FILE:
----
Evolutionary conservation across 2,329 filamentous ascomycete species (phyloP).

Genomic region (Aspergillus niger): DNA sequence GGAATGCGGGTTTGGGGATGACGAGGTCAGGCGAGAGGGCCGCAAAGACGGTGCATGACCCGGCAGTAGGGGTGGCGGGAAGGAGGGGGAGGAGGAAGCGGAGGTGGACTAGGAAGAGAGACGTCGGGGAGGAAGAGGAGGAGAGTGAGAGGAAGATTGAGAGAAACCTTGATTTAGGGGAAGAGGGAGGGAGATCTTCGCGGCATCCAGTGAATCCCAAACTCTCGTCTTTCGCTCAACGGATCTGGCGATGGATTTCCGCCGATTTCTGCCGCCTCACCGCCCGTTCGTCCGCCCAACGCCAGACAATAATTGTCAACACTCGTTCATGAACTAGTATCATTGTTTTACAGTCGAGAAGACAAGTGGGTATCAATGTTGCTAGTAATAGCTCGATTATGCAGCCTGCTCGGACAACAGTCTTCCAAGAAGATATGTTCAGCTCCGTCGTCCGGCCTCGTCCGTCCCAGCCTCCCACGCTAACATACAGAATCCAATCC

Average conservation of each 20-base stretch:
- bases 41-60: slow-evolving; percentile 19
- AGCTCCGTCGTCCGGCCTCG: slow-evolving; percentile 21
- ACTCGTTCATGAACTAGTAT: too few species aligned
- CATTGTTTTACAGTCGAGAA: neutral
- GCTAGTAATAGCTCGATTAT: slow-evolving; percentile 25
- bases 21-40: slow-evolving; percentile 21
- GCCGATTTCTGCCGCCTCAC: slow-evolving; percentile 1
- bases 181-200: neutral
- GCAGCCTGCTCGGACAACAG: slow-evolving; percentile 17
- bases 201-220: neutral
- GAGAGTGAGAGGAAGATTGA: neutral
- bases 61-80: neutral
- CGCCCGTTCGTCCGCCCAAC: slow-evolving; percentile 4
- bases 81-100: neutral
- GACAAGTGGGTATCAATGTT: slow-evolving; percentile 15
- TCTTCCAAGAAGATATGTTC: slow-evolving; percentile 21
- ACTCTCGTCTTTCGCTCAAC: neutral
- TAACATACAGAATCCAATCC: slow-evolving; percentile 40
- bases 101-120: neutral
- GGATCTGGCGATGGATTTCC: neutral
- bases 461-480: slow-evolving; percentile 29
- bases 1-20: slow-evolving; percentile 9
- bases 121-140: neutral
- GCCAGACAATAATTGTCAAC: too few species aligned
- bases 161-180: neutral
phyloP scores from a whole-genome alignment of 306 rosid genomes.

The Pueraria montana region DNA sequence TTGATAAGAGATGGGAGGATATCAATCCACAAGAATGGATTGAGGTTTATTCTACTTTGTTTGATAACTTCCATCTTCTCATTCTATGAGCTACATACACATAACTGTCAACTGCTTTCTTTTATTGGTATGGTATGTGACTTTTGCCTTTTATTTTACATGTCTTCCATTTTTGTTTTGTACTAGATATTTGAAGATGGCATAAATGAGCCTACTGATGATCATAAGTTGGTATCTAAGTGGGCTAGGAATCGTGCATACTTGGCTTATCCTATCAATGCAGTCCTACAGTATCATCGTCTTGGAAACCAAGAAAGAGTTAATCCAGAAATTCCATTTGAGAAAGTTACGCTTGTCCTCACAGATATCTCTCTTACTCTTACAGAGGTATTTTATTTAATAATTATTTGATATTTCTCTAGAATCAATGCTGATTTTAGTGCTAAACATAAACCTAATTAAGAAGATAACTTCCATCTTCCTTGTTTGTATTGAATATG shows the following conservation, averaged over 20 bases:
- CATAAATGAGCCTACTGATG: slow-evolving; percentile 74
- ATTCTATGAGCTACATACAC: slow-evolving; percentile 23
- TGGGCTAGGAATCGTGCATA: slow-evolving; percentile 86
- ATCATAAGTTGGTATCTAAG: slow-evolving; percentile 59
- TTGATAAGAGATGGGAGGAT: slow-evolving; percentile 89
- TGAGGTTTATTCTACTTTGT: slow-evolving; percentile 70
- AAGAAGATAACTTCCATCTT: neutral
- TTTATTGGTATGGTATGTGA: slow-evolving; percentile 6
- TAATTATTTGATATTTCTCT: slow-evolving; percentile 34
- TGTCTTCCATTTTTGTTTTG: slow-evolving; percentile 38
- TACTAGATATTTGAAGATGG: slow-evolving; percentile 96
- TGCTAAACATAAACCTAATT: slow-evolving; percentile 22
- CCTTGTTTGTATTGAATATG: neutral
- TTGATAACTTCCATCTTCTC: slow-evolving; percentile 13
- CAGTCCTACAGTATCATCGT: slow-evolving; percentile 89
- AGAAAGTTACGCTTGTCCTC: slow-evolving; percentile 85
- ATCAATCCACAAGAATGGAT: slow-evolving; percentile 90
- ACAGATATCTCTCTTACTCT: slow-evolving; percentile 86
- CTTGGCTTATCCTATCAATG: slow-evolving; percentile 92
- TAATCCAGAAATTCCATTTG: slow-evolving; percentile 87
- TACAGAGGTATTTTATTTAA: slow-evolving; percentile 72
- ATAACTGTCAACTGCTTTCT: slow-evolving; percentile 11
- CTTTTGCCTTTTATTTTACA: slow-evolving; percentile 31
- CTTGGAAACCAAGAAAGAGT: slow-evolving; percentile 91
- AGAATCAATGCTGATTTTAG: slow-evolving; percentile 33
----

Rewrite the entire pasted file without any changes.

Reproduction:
Evolutionary conservation across 2,329 filamentous ascomycete species (phyloP).

Genomic region (Aspergillus niger): DNA sequence GGAATGCGGGTTTGGGGATGACGAGGTCAGGCGAGAGGGCCGCAAAGACGGTGCATGACCCGGCAGTAGGGGTGGCGGGAAGGAGGGGGAGGAGGAAGCGGAGGTGGACTAGGAAGAGAGACGTCGGGGAGGAAGAGGAGGAGAGTGAGAGGAAGATTGAGAGAAACCTTGATTTAGGGGAAGAGGGAGGGAGATCTTCGCGGCATCCAGTGAATCCCAAACTCTCGTCTTTCGCTCAACGGATCTGGCGATGGATTTCCGCCGATTTCTGCCGCCTCACCGCCCGTTCGTCCGCCCAACGCCAGACAATAATTGTCAACACTCGTTCATGAACTAGTATCATTGTTTTACAGTCGAGAAGACAAGTGGGTATCAATGTTGCTAGTAATAGCTCGATTATGCAGCCTGCTCGGACAACAGTCTTCCAAGAAGATATGTTCAGCTCCGTCGTCCGGCCTCGTCCGTCCCAGCCTCCCACGCTAACATACAGAATCCAATCC

Average conservation of each 20-base stretch:
- bases 41-60: slow-evolving; percentile 19
- AGCTCCGTCGTCCGGCCTCG: slow-evolving; percentile 21
- ACTCGTTCATGAACTAGTAT: too few species aligned
- CATTGTTTTACAGTCGAGAA: neutral
- GCTAGTAATAGCTCGATTAT: slow-evolving; percentile 25
- bases 21-40: slow-evolving; percentile 21
- GCCGATTTCTGCCGCCTCAC: slow-evolving; percentile 1
- bases 181-200: neutral
- GCAGCCTGCTCGGACAACAG: slow-evolving; percentile 17
- bases 201-220: neutral
- GAGAGTGAGAGGAAGATTGA: neutral
- bases 61-80: neutral
- CGCCCGTTCGTCCGCCCAAC: slow-evolving; percentile 4
- bases 81-100: neutral
- GACAAGTGGGTATCAATGTT: slow-evolving; percentile 15
- TCTTCCAAGAAGATATGTTC: slow-evolving; percentile 21
- ACTCTCGTCTTTCGCTCAAC: neutral
- TAACATACAGAATCCAATCC: slow-evolving; percentile 40
- bases 101-120: neutral
- GGATCTGGCGATGGATTTCC: neutral
- bases 461-480: slow-evolving; percentile 29
- bases 1-20: slow-evolving; percentile 9
- bases 121-140: neutral
- GCCAGACAATAATTGTCAAC: too few species aligned
- bases 161-180: neutral
phyloP scores from a whole-genome alignment of 306 rosid genomes.

The Pueraria montana region DNA sequence TTGATAAGAGATGGGAGGATATCAATCCACAAGAATGGATTGAGGTTTATTCTACTTTGTTTGATAACTTCCATCTTCTCATTCTATGAGCTACATACACATAACTGTCAACTGCTTTCTTTTATTGGTATGGTATGTGACTTTTGCCTTTTATTTTACATGTCTTCCATTTTTGTTTTGTACTAGATATTTGAAGATGGCATAAATGAGCCTACTGATGATCATAAGTTGGTATCTAAGTGGGCTAGGAATCGTGCATACTTGGCTTATCCTATCAATGCAGTCCTACAGTATCATCGTCTTGGAAACCAAGAAAGAGTTAATCCAGAAATTCCATTTGAGAAAGTTACGCTTGTCCTCACAGATATCTCTCTTACTCTTACAGAGGTATTTTATTTAATAATTATTTGATATTTCTCTAGAATCAATGCTGATTTTAGTGCTAAACATAAACCTAATTAAGAAGATAACTTCCATCTTCCTTGTTTGTATTGAATATG shows the following conservation, averaged over 20 bases:
- CATAAATGAGCCTACTGATG: slow-evolving; percentile 74
- ATTCTATGAGCTACATACAC: slow-evolving; percentile 23
- TGGGCTAGGAATCGTGCATA: slow-evolving; percentile 86
- ATCATAAGTTGGTATCTAAG: slow-evolving; percentile 59
- TTGATAAGAGATGGGAGGAT: slow-evolving; percentile 89
- TGAGGTTTATTCTACTTTGT: slow-evolving; percentile 70
- AAGAAGATAACTTCCATCTT: neutral
- TTTATTGGTATGGTATGTGA: slow-evolving; percentile 6
- TAATTATTTGATATTTCTCT: slow-evolving; percentile 34
- TGTCTTCCATTTTTGTTTTG: slow-evolving; percentile 38
- TACTAGATATTTGAAGATGG: slow-evolving; percentile 96
- TGCTAAACATAAACCTAATT: slow-evolving; percentile 22
- CCTTGTTTGTATTGAATATG: neutral
- TTGATAACTTCCATCTTCTC: slow-evolving; percentile 13
- CAGTCCTACAGTATCATCGT: slow-evolving; percentile 89
- AGAAAGTTACGCTTGTCCTC: slow-evolving; percentile 85
- ATCAATCCACAAGAATGGAT: slow-evolving; percentile 90
- ACAGATATCTCTCTTACTCT: slow-evolving; percentile 86
- CTTGGCTTATCCTATCAATG: slow-evolving; percentile 92
- TAATCCAGAAATTCCATTTG: slow-evolving; percentile 87
- TACAGAGGTATTTTATTTAA: slow-evolving; percentile 72
- ATAACTGTCAACTGCTTTCT: slow-evolving; percentile 11
- CTTTTGCCTTTTATTTTACA: slow-evolving; percentile 31
- CTTGGAAACCAAGAAAGAGT: slow-evolving; percentile 91
- AGAATCAATGCTGATTTTAG: slow-evolving; percentile 33